NEW YORK (Reuters) - Target Corp missed profit estimates for the holiday quarter on Tuesday as it invested to compete better online and in its stores and its financial outlook disappointed some investors, sending shares lower in premarket trading.
The retailer has missed analyst earnings expectations for the fourth quarter for the past two years, and its gross margins for the holiday season were the lowest in 20 years.
Looking forward, the company expects only modest comparable sales growth in the low single digits for the first quarter, with analysts expecting 2.36 percent.
The big box retailer expects adjusted earnings of $1.25 to $1.45 per share, against analyst estimates for $1.40 per share.
For the full year, Target reiterated its forecast from January, expecting adjusted earnings of $5.15 to $5.45 a share, compared to analyst estimates for $5.27 per share.
The earnings miss bucked strong fourth-quarter results from rival brick-and-mortar retailers like Macy’s Inc, Kohl’s Corp and Best Buy Co Inc, who have suffered the most from the huge market-share gains made by Amazon.com Inc and other online retailers over the past decade.
The disappointing results came even as Target poured about $1 billion into boosting sales last year, mainly in its online business and to expand delivery options to take on Amazon, according to analysts. Profit margins were eroded also by a decision to hike employee wages in the fourth quarter.
Target plans to reinvest more than $7 billion back into the company through 2020, the company said in February last year. The company has focused on doubling the number of small-format stores, aggressively promoting products and keeping grocery prices low to compete with rivals like Walmart Inc, Amazon and supermarket chain Kroger Co. Excluding items like a boon from a recent cut in the corporate tax rate, Minneapolis-based Target earned a profit of $1.37 per share in the fourth quarter ended Feb.3, just short of the average analyst estimate of $1.38.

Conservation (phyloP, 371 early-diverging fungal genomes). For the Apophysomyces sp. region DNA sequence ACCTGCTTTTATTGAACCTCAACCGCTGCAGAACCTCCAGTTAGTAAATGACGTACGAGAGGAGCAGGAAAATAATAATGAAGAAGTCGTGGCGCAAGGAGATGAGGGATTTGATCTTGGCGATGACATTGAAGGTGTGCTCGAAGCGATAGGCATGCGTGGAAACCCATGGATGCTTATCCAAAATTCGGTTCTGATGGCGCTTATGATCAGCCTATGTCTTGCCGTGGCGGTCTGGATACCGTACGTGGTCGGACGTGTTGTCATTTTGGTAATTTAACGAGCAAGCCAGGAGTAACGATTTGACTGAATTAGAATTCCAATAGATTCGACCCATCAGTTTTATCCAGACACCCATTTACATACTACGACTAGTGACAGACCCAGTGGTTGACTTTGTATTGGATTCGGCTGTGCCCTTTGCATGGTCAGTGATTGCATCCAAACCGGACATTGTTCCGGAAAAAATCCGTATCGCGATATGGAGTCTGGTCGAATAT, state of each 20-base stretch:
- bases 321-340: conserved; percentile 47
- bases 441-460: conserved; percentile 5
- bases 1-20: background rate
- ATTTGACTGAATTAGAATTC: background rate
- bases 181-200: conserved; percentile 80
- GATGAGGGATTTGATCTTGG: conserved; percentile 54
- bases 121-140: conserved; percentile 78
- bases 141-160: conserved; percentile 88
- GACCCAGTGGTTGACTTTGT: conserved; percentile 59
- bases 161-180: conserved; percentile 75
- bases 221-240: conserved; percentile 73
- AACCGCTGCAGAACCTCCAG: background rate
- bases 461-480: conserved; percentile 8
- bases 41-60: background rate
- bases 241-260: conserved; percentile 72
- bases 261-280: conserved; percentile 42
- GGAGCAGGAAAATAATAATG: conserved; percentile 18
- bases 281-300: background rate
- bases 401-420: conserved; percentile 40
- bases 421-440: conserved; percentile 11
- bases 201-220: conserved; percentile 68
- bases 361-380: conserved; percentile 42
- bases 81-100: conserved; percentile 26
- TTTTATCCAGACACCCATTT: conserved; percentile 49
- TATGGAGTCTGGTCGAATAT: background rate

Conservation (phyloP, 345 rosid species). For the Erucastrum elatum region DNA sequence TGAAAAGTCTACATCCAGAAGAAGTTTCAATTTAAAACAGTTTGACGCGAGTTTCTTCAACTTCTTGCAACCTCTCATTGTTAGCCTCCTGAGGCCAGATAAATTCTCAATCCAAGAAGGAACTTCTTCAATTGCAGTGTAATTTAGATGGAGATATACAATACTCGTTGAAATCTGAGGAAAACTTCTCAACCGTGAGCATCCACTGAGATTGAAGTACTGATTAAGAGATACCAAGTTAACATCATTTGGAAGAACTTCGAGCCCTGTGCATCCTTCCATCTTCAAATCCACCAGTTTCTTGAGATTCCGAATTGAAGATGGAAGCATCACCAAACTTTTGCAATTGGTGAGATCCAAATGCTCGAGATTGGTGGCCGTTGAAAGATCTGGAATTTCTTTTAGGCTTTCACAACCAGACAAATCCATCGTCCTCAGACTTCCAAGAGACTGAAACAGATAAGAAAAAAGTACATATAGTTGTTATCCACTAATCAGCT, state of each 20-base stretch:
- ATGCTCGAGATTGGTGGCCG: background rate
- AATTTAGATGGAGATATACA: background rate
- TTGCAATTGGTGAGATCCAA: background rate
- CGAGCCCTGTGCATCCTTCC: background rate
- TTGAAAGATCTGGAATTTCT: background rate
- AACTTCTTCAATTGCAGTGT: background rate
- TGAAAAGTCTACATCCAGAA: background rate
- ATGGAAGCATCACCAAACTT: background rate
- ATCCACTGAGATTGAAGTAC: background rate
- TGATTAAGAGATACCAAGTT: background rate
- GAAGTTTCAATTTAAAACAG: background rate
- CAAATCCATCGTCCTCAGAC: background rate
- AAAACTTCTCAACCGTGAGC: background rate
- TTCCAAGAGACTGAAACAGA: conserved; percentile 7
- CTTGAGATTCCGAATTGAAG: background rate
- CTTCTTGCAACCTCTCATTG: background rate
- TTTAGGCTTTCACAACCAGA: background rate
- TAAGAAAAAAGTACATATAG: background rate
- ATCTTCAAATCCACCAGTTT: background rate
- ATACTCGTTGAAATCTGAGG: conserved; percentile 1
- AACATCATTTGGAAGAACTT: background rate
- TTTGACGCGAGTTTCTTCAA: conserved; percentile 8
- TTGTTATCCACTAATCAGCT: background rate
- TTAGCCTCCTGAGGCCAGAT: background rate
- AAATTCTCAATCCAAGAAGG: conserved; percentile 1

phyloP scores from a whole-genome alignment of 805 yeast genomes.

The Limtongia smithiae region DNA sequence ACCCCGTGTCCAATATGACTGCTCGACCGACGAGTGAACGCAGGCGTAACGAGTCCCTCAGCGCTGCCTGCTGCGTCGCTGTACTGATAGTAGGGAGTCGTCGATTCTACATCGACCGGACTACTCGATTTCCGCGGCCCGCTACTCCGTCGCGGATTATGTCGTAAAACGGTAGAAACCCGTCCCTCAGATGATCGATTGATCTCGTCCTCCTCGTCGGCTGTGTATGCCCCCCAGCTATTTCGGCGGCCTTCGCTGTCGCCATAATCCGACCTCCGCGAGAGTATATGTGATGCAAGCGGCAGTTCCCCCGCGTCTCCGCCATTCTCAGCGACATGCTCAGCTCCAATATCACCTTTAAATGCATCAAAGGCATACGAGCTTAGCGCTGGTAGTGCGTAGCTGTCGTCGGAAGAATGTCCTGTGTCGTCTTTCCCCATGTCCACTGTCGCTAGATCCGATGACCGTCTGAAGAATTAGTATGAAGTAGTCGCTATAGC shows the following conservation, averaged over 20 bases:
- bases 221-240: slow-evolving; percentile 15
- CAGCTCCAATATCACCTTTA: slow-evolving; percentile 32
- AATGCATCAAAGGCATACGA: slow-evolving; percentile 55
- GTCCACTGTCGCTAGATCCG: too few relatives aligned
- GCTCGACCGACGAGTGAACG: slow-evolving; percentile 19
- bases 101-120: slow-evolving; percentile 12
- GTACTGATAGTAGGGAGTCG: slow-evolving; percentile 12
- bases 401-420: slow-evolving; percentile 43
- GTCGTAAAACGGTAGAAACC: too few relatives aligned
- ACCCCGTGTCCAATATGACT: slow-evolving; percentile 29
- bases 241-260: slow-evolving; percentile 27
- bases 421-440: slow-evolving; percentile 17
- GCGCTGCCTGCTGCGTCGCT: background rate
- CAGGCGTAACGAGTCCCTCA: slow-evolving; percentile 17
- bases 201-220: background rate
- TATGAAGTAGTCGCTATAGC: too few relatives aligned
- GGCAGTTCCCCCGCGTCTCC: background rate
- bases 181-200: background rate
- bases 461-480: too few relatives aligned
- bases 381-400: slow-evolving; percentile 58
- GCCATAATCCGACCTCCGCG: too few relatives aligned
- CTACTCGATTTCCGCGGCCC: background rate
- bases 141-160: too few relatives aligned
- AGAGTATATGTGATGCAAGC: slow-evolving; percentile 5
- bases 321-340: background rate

Gross margins during the fourth quarter stood at 26.2 percent, lower than 26.6 percent a year earlier.
Shares were down 1.5 percent in premarket trading, after earlier falling more than 4.5 percent.
The retailer’s quarterly comparable sales growth of 3.6 percent beat expectations and was its strongest performance since the first quarter of 2012, thanks to higher customer traffic at both stores and online. Analysts expected a 3.1 percent increase, according to Thomson Reuters I/B/E/S.
Sales grew 10 percent to $22.77 billion, topping the average estimate of $22.53 billion, helped by an additional week in the fourth quarter.
“Target’s fourth quarter and full-year revenue growth indicates that its various investments, including online, stores, and employees, are paying off, with the compression in margins largely due to these expenses,” said Moody’s retail analyst Charlie O’Shea.
“The promotional environment, particularly during an elongated holiday season, had a bearing on margins as well,” he said.
Online sales during the quarter surged 29 percent and contributed 1.8 percentage points to overall comparable sales. The company enjoyed a fourth straight annual increase of more than 25 percent for online sales in the year through Feb. 3.
Editing by Bernadette Baum